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B1NXING-A 8CIIEME OF CBEDIT IN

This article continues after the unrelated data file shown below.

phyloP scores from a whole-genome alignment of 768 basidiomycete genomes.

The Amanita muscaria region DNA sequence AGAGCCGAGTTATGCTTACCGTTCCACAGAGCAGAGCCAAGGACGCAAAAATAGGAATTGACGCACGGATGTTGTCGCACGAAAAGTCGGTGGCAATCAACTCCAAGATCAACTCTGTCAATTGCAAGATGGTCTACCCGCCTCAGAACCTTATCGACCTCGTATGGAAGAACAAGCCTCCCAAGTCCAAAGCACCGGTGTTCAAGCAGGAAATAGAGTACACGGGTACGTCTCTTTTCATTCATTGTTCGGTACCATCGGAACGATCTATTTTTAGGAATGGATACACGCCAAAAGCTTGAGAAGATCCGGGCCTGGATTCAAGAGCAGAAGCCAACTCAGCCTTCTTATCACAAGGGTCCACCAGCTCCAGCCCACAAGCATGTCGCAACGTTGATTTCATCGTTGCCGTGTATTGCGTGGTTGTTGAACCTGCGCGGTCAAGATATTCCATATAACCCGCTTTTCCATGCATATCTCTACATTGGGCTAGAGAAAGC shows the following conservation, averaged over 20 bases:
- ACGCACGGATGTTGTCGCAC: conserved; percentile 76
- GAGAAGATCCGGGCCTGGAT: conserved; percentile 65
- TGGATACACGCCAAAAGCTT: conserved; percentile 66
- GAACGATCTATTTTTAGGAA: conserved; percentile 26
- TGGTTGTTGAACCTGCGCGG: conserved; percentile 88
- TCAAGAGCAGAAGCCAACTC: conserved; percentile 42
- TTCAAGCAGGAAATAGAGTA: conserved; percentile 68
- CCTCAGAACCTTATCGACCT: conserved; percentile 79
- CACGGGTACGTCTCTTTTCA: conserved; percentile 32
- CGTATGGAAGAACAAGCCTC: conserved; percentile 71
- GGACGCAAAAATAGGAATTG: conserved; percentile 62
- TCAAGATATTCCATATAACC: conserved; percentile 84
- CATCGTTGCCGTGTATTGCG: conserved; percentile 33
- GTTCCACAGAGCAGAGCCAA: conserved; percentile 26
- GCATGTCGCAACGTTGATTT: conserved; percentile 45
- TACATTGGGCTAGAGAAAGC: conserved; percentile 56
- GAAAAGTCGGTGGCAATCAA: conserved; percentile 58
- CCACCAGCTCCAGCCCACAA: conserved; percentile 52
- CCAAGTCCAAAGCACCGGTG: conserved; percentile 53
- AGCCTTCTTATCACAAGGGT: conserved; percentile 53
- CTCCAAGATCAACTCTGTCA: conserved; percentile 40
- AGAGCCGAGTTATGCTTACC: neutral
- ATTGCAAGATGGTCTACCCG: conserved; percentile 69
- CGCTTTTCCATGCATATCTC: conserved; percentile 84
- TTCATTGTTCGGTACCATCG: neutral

FLATION. Money and banking aro the chief factors in the mechanism of exchange, and this is the most important ques tion which confronts the people of this country to-day, Every producer of wealth labors to create something that can be exchanged for the pro ducts created by the labor of others. The transfer of these products from the producer to the consumer consti tutes the commerce of the world and affects every vein, artery and fiber of our civilization. Every expense of every name and character connected with the exchange must be paid by the consumers, the great mass of whom are laborers m the varied fields of industry. Hence labor is not only the sole producer of wealth but is also the principal consumer, and is therefore pre-eminently inter ested in the machinery by which wealth is exchanged. According to Adam Smith, the product of labor is its natural re ward, and as labor is both the pro ducer and the consumer, it follows as a logical sequence that absolute jus tice would secure to labor as a pro ducer all that labor was required to pay as a consumer, less an equitable compensation for transportation, su perintendence, etc., connected with the distribution. This would secure an abundance to every useful worker just as long as an abundance was produced. But under our existing system of exchange the producers of wealth find themselves growing poor. The farmers of this county, once the owners of the great bulk of the , wealth of the nation, now possess less than 22 per cent, of that wealth, and yet they have been engaged in the work of furnishing the food for the world. They have been engaged in a losing business as demonstrated by statistics. They have lost in the exchange the wealth created by their labor, and what they have lost consti tutes the major part of the vast ac cumulations of wealth now in the possession of our American plutoc racy. It therefore becomes a matter of the first importance that the average citizen and voter should understand the system by which the products of his labor are exchanged. Money is a legal tender for debt in which all bal ances must be p-id on the demand of the creditor, but it is only a compari tively small per cent, of our circulat ing medium. Ninety-five per cent, of the business exchanges of the country are effected by means of credit bearing interest Money is deposited in .the banks by persons having funds which they do no ned ' for immediate use. These deposits are loaned by the banks to borrowers, secured by mortgages on property. When the borrowers expend the money it is returned by others to the bank in the form of deposits, and again loaned to other borrowers. By this process the same dollars are 'continually being loaned and re loaned for interest Thus by con tinually creating interest bearing debt, money is kept in circulation and the wheels of commerce moving. Under this system cnly the small cash reserves required by law are kept in the banks. According to the latest figures that we have at hand the banks of the country had in their vaults in October, 1890, a cash re serve of 475,754,000, while they owed their depositors the snm of $4,194, 000,000. We thus learn that the banks at that time had on hand a lit tle more than enough to pay 81 in $8 of the sum which they owed their de positors. The difference between the cash reserve and the amount due de positors, the enormous sum of $3,758, 246,000 is a purely credit currency, with no foundation in money whatever. And yet this bank credit that has been loaned to the people constitutes the basis of the interest bearing debt that burdens the industries of the country, every dollar of which the money power claims must be paid in gold. At an average rate of only 6 per cent, interest, this bank credid, or confidence money, costs the people $225,421,760 per annum, a sum equivalent to the earnings of 626,374 laborers, at $1 per day. Such is the system of bank credit which under our monetary system takes the place that should be filled by full legal ten der money. As the basis of this credit currency is only about one eighth of its volume, the withdrawal of a email portion of the bank re sources must be followed by a con traction of the circulating medium equal to eight times the amount of the money withdrawn. Thus $100, 000,000 withdrawn from the bank re serves would be equivalent to with drawal of $800,000,000 from the circu lating medium. Under such a system of credit in flation the people are kept in contin ual danger of financial reverses. De pression to agriculture, poverty and suffering to wage workers and bankruptcy and ruin to legitimate business are its legitimate fruits. Fif teen thousnd business failures dur ing 1890 emphasises the demand for its removal and the establishment in its place of a debt paying system of finance. Productive labor creates the wealth that is exchanged by the legitimate business classes. Both labor and business suffer from the exactions of monopoly. If they were to form a co-partnership on the basis of ex changing service for service, no pow er of agregated capital could compell either, to pay tribute. These class es ought to become better acquainted. The wealth producer ought to know more of business methods while the business man should study labor ethics. When farmer competes with farmer for a chance to sell bis products, and when wage-worker competes with wage-worker for an opportunity to sell his labor, capital is king. But when capital competes with capital to secure the products of the soil or the services of the wage-worker, labor will be king. Labor will never be freed from the tribute it now pays to monopoly until it learns to co-operate. Usury may bo described as the worm that dieth not Day and night Sundays end hollidays included, it is gnawing at the vitals of industry. Were it not for Senator Peffer's beard, Jerry Simpson's feet and Mrs. Lease's mouth the old party press wouldrun out of subjects for brainy editorials. IT IS PAID FOR. Parties who receive The Advocate and who have not subscribed for it, need hava no fears about taking it from the office. The Advocate is never sent to anybody with a view of asking pay for it afterwards. It is paid for if you receive it. All the powers exercised by cor porations are taken from the powers which were delegated by the people to the government. These powers should be returned to the govern ment and exercised for the benefit of the people, and not for the enrich ment of a corporate plutocracy. "Tbe farmer who hangs on to his old party affiliations is to a very great ex tent responsible for all the poverty that exists among the tillers of the soil. The producers of the food pro ducts of the world ought to be the most independent class of people in the world. Yet the banker, the spec ulator in farm products, the railroad operator and protected manufacturers amass millions, while the farm er comes out indebt to non-producers at the end of the year. Ex-Congressman Hanback is re ported as saying in a recent speech, that, had he the power, he would stop the pension of every soldier who has formerly been a Republican and recently voted the People's party ticket. If this is true it would seem Chat pensions are regarded as rewards for service to the Republican party, and not as obligations of the govern ment for services, rendered in the army and navy of the United States. Will Mr. Hanback rise and explain? Banking is the chief factor in the mechanism of exchange. When the producers of wealth, have sufficient intelligence, to provide themselves currency at cost, by which to effect exchanges, pay debts and employ themselves in producing what they consume, they will then be masters of the situation. And until they do this, they will be compelled to pay tribute to banks and monied syndicates in the shape of usury, for the privilege of exercising their natural right to exchange the wealth created by their labor. Politicians seek to keep the city workmen out of the People's party by telling them that farmers' as a class favor low wages and long hours. This is certainly not true bo far as Kansas farmers are concerned. In 1888 they gave a majority of 82,000 for Harrison and protection, for the avowed purpose of securing better wages for the American workman. Of course the scheme failed, as it always will fail to secure this result, but that was not the fault of the farmers. Capitalistic employers, always found in the old parties, are the real enemies of high wages and short hours. . See our new clubbing offer on page eleven. If you wish to keep posted you can not afford to miss our Wash ington articles during the coming session of Congress. Labor is the creator of capital and yet capital assumes to dictate laws that labor must obey. The thing created thus assumes to be greater than its creator. "Shall the clay say unto the potter, 'What makest thou!' " The esteemed Atchison Champion of the 8th inst. presents its reasons with a long editorial article on the subject of "Socialism Illustrated" and uses country roads as the illustration. Did it ever occur to the Champion that if the people who have in charge the care of the country roads were paid a fair salary for their time and labor as is done with the managers of railroads, etc., the county roads would probably be kept in as good condition as the railroads! There is no work or business so well paid for as that of the government service. Even monopolists concede that man has a right to life and law punishes the murderer. But no man can live if he is deprived of a place to live. His right to a home on the soil is just as sacred and just as well founded in absolute justice as his right to life, and yet under a govern ment which is supposed to derive its powers from the consent of the governed, we permit millions to be disinherited. We inherited a conti nent and to day the fairest portion of it has passed in to the hands of land monopolists. Comment is unneces sary. ' Joe Hudson, who sheds so many bitter scalding tears lest the full legal tender paper currency in which the supreme council of the Farmer's alii-. ance proposed that pensions to old soldiers should be paid may be de preciated, has never a word to say in condemation of the act of a Republi can congress by which the currency in which they were paid while in ac tual service was PURPOSELY de preciated, and the vast amount of which they were robbed by act of Congress was transferred to the ca pacious pockets of the bondholders. O, consistency ! What a fraud ! Probuctive labor creates all there is of wealth and this wealth is ex changed by means of money which is a creature of law. Under our mone tary system a few control the distri bution of money and charge enough for its use to absorb the lion's share of the wealth created by the many. Hence the wealth produaer grows , poor while money lenders and specu lators in labor's products amass mil lions. This condition of affairs admits of but one remedy. The pro ducers of wealth, the great mass of the people, whose will, legally ex pressed, is the law, must control the issue and the distribution of the medium by which the wealth created by their labor is exchanged.